dcsimg
Image of Black-seed grass
Life » » Plants » » Angiosperms » » True Grasses »

Alloteropsis semialata (R. Br.) Hitchc.

Comments

provided by eFloras
Alloteropsis semialata is a polymorphic species, and is unique among grasses in possessing leaf anatomy corresponding to both C3 and C4 photosynthetic types. These physiological variants correspond very approximately to the color variants recognized below, which have been raised to subspecific rank for that reason. However, other morphological characters that have been used to separate the subspecies in South Africa do not result in a division into two taxa in China, so the subspecies are not upheld here. Investigations in South Africa have shown var. eckloniana to be diploid (2n = 18), whereas var. semialata comprises a polyploid series from tetraploid to octoploid.
license
cc-by-nc-sa-3.0
copyright
Missouri Botanical Garden, 4344 Shaw Boulevard, St. Louis, MO, 63110 USA
bibliographic citation
Flora of China Vol. 22: 519 in eFloras.org, Missouri Botanical Garden. Accessed Nov 12, 2008.
source
Flora of China @ eFloras.org
editor
Wu Zhengyi, Peter H. Raven & Hong Deyuan
project
eFloras.org
original
visit source
partner site
eFloras

Description

provided by eFloras
Perennials; culm densely tufted, rhizome present, erect, 30-60 cm tall, more or less pubescent below inflorescence, base thickly clothed with woolly remains of old sheath of leaf; ligule membranaceous, fringed, ca. 0.4 mm long. Blades linear, 10-30 cm long, 3-7 mm wide. Racemes mostly 2, sometimes 3 or 4, 3-13 cm long, subdigitately arranged; rachis slender, villous, 3-angled. Spikelets pedicellate, usually paired on one side, ovate-lanceolate, 5-7 mm long, pale or brownish; lower glume ca. 1/2 as long as spikelet, 3-veined, mucronate or awn-tipped; upper glume 5-veined, widely winged, awn-tipped, densely ciliate, hairs finally widely spreading along margins; lower lemma as long as upper glume but slightly firmer, awnless, often sparingly ciliolate along margins, enclosing a short hyaline, cleft palea; upper lemma dark purple or brown, glossy, beraring an awn as much as 3 mm long, margins ciliolate.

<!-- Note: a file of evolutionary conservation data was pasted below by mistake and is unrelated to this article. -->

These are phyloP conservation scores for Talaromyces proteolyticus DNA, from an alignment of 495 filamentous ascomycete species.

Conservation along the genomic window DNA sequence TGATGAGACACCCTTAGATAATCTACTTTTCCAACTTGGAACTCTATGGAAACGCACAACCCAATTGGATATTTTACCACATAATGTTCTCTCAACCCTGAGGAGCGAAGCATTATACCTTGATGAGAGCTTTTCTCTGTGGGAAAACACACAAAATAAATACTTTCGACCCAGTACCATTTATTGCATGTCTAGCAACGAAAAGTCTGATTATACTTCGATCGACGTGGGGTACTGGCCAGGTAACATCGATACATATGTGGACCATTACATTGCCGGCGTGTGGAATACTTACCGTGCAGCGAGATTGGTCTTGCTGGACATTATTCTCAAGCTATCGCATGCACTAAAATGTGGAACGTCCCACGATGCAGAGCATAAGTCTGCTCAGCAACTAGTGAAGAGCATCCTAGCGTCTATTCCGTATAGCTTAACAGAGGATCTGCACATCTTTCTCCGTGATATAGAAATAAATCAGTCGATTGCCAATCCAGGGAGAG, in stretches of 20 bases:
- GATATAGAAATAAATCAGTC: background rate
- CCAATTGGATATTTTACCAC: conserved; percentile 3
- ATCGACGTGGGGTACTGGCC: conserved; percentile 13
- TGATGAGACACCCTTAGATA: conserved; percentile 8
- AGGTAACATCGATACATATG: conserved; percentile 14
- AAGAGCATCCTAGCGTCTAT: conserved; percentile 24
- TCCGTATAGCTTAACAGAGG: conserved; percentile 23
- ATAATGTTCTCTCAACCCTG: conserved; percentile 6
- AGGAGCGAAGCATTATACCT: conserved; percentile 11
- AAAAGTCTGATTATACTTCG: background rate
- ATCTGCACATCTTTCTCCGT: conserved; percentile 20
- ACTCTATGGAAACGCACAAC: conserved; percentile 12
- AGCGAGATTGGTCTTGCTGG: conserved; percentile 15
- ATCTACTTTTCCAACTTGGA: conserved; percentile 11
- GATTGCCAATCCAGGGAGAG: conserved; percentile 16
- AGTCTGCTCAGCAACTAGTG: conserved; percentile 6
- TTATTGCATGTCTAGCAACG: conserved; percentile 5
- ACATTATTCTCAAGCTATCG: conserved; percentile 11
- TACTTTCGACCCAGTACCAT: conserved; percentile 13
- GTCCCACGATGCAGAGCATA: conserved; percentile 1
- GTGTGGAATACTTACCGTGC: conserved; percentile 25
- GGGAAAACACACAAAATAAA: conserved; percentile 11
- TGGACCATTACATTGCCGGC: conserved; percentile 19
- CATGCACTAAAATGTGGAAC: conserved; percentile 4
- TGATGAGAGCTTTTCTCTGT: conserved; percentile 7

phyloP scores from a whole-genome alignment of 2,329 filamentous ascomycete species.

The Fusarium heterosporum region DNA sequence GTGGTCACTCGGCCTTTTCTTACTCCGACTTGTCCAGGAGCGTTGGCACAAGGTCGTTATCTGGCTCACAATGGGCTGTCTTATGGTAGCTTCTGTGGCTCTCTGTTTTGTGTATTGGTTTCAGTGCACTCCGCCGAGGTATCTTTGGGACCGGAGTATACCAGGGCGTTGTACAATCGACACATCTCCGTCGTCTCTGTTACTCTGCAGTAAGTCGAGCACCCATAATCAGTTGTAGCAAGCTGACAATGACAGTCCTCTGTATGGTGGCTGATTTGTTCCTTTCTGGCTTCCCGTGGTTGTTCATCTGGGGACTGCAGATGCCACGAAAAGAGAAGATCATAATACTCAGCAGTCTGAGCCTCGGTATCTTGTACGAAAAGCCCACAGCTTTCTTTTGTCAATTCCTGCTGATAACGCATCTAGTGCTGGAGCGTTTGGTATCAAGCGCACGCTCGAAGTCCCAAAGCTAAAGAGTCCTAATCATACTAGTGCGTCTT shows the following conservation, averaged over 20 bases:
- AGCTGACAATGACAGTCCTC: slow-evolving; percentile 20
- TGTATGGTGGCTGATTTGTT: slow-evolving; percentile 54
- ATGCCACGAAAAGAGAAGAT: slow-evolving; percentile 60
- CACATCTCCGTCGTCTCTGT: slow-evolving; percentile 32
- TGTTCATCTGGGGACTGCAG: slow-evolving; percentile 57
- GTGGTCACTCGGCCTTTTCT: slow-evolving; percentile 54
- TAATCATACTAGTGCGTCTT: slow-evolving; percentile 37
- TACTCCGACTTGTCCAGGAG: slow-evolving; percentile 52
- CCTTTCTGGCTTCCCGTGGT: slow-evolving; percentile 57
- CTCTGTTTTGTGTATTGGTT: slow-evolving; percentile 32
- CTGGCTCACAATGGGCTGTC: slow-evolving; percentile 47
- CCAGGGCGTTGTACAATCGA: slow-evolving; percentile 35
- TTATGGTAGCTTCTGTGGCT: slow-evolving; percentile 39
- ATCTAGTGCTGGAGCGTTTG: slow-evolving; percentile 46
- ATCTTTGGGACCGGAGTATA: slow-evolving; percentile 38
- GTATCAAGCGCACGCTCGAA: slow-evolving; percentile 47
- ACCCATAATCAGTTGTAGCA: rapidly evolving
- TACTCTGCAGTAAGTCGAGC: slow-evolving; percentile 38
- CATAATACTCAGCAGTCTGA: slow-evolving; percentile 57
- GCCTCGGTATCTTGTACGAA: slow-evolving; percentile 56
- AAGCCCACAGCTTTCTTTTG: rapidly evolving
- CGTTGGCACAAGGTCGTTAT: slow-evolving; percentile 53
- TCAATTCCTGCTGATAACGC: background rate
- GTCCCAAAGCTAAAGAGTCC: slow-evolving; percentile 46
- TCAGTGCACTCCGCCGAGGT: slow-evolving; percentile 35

license
cc-by-nc-sa-3.0
copyright
Missouri Botanical Garden, 4344 Shaw Boulevard, St. Louis, MO, 63110 USA
bibliographic citation
Gramineae (Poaceae) in Flora of Taiwan Vol. 0 in eFloras.org, Missouri Botanical Garden. Accessed Nov 12, 2008.
source
Poaceae in Flora of Taiwan @ eFloras.org
editor
Chang-Sheng Kuoh
project
eFloras.org
original
visit source
partner site
eFloras

Description

provided by eFloras
Perennial, tussocky from a short rhizome. Culms slender, erect, 30–70 cm, nodes bearded. Basal leaf sheaths persistent, densely and conspicuously silky hairy; leaf blades linear, flat or convolute, stiff, 10–50 × 0.1–1 cm, abaxial surface glabrous, adaxial surface sparsely to densely hairy, base narrow; ligule membranous, ca. 1 mm. Inflorescence digitate; racemes 2–4, 4–12 cm, narrowly ascending, rachis pilose, spikelets grouped on pedicels of varying length. Spikelets lanceolate, 5–6 mm, pale to dark brown, sometimes with transverse banding; glumes sharply acute to shortly awned; lower glume ovate; upper glume margins ciliate, occasionally winged; lower lemma with a small palea corresponding to a thin triangular basal patch on the lemma; upper lemma ovate-lanceolate, ca. 4 mm, smooth, with a rigid 2–3 mm awn-point. Anthers orange, ca. 3 mm. Fl. and fr. Feb–Aug. 2n = 18.
license
cc-by-nc-sa-3.0
copyright
Missouri Botanical Garden, 4344 Shaw Boulevard, St. Louis, MO, 63110 USA
bibliographic citation
Flora of China Vol. 22: 519 in eFloras.org, Missouri Botanical Garden. Accessed Nov 12, 2008.
source
Flora of China @ eFloras.org
editor
Wu Zhengyi, Peter H. Raven & Hong Deyuan
project
eFloras.org
original
visit source
partner site
eFloras

Distribution

provided by eFloras
The Himalayas, India, Myanmar, China, Australia and Tropical Africa. Taiwan, in exposed red soil hillsides.
license
cc-by-nc-sa-3.0
copyright
Missouri Botanical Garden, 4344 Shaw Boulevard, St. Louis, MO, 63110 USA
bibliographic citation
Gramineae (Poaceae) in Flora of Taiwan Vol. 0 in eFloras.org, Missouri Botanical Garden. Accessed Nov 12, 2008.
source
Poaceae in Flora of Taiwan @ eFloras.org
editor
Chang-Sheng Kuoh
project
eFloras.org
original
visit source
partner site
eFloras

Habitat & Distribution

provided by eFloras
Hill slopes. Fujian, Guangdong, Guangxi, Hainan, Sichuan, Taiwan, Yunnan [Cambodia, India, Indonesia, Laos, Malaysia, Thailand, Vietnam; Africa, Pacific Islands].
license
cc-by-nc-sa-3.0
copyright
Missouri Botanical Garden, 4344 Shaw Boulevard, St. Louis, MO, 63110 USA
bibliographic citation
Flora of China Vol. 22: 519 in eFloras.org, Missouri Botanical Garden. Accessed Nov 12, 2008.
source
Flora of China @ eFloras.org